Linking defects, hierarchical porosity generation and desalination performance in metal–organic frameworks

Weibin Liang, Lin Li, Jingwei Hou, Nicholas D. Shepherd, Thomas D. Bennett, Deanna M. D'Alessandro and Vicki Chen - School of Chemistry, The University of Sydney, UNESCO Center for Membrane Science and Technology, School of Chemical Engineering, The University of New South Wales, Department of Materials Science and Metallurgy, University of Cambridge

Composite membranes with defective metal–organic frameworks (MOFs) connect the emerging fields of MOF topological modification, MOF-polymer interfacial engineering and composite material functionalization.

Although defective MOFs can be fabricated via thermal or chemical treatment, the relationship between hierarchical MOF structure and their performance in a polymeric membrane matrix has so far not been investigated. Here we show how a modulator fumarate-based MIL-53(Al) microwave synthesis process results in defective MOFs. This ligand replacement process leads to materials with hierarchical porosity, which creates a higher mesopore volume and Brønsted acidity without compromising the crystalline structure and pH stability. Compared with stoichiometric ratios, increasing the reaction time leads to more effective defect generation. The subsequent incorporation of defective MOFs into polyvinyl alcohol pervaporation membranes can effectively promote the fresh water productivity in concentrated brine treatment, with salt rejection of >99.999%. The membranes also have good long-term operational stability with effective antifouling behavior. We provide evidence that topological engineering of the MOF surface is related to their physical and chemical behaviors in a polymeric matrix, opening up the possibility of MOF defect engineering to realize selective separations, catalysis and sensing within a polymeric matrix.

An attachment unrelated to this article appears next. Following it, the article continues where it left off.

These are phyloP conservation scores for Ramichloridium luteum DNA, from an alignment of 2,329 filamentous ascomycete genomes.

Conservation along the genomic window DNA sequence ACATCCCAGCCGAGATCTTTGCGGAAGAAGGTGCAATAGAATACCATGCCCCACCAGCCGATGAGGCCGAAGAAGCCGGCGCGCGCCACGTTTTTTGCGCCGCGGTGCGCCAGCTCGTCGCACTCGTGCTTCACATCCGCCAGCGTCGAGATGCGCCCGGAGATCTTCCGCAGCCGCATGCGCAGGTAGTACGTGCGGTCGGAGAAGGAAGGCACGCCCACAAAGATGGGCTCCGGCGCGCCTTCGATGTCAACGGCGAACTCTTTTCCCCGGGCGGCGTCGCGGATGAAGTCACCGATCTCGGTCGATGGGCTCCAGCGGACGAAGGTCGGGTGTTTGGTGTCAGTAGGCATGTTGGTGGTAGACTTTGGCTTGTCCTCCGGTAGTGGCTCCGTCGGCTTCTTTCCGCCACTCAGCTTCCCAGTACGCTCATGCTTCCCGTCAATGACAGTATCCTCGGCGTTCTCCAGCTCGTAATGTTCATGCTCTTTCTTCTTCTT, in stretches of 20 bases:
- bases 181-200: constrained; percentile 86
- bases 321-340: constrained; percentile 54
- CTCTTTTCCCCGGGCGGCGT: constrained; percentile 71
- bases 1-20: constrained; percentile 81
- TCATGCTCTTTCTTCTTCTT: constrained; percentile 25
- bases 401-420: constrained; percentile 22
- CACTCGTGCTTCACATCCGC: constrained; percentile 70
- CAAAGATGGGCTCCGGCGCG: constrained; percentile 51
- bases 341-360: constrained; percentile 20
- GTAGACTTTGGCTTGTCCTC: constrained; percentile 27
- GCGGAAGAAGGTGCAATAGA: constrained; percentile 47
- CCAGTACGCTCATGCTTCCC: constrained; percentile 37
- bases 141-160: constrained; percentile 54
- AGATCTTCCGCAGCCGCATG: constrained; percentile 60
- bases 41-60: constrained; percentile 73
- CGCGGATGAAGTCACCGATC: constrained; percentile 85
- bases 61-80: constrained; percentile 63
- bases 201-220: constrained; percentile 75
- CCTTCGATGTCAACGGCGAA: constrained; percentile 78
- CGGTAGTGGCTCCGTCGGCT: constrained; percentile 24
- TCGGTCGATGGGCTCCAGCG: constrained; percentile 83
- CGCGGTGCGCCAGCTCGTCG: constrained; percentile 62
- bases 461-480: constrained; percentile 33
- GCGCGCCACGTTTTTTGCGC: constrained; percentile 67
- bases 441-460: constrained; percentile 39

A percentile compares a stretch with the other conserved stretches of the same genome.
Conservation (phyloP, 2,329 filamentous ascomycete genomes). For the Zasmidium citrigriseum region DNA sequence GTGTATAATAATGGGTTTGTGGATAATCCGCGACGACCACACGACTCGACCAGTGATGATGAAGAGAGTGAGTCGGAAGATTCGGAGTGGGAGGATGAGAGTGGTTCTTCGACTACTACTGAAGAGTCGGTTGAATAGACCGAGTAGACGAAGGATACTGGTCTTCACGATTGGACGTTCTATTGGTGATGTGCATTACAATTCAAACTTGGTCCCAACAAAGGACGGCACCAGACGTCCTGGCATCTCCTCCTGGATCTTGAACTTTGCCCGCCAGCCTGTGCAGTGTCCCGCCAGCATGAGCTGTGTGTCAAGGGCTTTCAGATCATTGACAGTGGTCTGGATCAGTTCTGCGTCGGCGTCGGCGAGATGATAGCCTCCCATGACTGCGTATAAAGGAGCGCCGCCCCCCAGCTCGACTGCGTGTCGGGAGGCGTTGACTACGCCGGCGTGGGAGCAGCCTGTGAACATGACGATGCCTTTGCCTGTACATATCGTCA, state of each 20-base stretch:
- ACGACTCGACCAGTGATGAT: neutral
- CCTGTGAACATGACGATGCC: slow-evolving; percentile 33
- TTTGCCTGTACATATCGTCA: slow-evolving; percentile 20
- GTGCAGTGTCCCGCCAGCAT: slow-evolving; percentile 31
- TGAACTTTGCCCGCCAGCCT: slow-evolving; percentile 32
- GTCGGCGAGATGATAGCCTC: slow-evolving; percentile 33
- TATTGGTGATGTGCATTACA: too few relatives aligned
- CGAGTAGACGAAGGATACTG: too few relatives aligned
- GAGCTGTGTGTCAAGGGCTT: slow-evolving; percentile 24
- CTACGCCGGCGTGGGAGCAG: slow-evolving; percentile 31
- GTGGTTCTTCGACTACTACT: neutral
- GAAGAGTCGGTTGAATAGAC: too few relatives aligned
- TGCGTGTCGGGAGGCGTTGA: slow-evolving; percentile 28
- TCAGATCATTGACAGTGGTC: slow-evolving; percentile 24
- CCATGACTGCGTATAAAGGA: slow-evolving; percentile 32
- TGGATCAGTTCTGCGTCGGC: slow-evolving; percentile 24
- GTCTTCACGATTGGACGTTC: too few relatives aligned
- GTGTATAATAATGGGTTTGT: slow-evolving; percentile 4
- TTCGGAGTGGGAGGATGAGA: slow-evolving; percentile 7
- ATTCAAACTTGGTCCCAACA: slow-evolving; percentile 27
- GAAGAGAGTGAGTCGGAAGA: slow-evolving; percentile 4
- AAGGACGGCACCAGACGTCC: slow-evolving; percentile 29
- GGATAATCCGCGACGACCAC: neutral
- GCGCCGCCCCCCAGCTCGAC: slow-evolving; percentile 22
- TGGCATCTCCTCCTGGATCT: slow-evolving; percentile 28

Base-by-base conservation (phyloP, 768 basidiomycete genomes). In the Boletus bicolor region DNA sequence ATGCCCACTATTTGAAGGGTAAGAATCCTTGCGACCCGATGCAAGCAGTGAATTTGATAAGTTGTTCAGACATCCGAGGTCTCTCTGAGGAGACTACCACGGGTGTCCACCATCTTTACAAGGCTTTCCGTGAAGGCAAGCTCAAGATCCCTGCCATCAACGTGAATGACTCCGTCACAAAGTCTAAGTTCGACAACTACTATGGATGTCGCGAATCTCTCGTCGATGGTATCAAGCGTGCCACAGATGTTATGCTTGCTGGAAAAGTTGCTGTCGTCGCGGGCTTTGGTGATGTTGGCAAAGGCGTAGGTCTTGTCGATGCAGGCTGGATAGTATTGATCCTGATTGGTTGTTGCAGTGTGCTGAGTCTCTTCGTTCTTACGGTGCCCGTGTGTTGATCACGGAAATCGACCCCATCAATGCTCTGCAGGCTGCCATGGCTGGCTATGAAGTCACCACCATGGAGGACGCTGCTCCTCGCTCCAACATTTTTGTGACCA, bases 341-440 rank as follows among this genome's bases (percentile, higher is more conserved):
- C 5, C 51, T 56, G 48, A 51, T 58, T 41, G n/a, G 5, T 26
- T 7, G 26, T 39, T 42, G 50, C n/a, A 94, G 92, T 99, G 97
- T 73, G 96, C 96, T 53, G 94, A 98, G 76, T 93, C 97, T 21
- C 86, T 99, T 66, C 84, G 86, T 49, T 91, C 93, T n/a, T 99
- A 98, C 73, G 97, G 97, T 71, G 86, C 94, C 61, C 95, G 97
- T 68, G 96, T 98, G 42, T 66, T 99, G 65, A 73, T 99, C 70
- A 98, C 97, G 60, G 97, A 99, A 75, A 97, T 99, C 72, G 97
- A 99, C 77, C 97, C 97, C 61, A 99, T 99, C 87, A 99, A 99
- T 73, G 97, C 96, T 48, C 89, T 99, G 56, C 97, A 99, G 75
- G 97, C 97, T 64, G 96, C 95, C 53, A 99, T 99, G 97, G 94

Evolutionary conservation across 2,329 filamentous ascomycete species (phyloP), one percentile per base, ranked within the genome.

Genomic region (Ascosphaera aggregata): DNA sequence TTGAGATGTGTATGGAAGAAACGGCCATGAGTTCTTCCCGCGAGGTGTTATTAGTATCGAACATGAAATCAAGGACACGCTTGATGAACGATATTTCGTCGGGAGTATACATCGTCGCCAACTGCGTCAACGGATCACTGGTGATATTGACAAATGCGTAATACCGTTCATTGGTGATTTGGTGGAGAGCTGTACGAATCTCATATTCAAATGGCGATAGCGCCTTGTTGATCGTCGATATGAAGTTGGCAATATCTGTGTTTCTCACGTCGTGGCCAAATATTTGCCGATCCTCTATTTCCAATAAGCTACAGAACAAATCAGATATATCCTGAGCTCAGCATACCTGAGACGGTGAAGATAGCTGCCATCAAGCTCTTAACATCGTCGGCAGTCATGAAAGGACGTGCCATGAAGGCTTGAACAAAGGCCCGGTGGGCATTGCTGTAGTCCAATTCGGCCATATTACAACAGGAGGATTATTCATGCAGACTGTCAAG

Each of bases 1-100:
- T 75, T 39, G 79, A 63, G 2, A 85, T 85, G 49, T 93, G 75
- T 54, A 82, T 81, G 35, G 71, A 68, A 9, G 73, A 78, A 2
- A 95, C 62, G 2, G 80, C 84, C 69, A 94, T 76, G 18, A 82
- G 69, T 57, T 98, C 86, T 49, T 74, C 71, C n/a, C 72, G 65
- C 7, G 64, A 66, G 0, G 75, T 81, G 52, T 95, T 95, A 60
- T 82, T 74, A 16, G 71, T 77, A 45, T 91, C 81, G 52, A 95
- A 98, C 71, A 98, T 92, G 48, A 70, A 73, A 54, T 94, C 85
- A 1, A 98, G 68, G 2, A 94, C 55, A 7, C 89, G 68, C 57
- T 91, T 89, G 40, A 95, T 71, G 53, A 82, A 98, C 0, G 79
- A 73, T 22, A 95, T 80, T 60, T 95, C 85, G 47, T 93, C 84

How Amira-Avizo Software is used

450 SEM images were taken with a magnification of 10 K. Then the collected images were processed with Avizo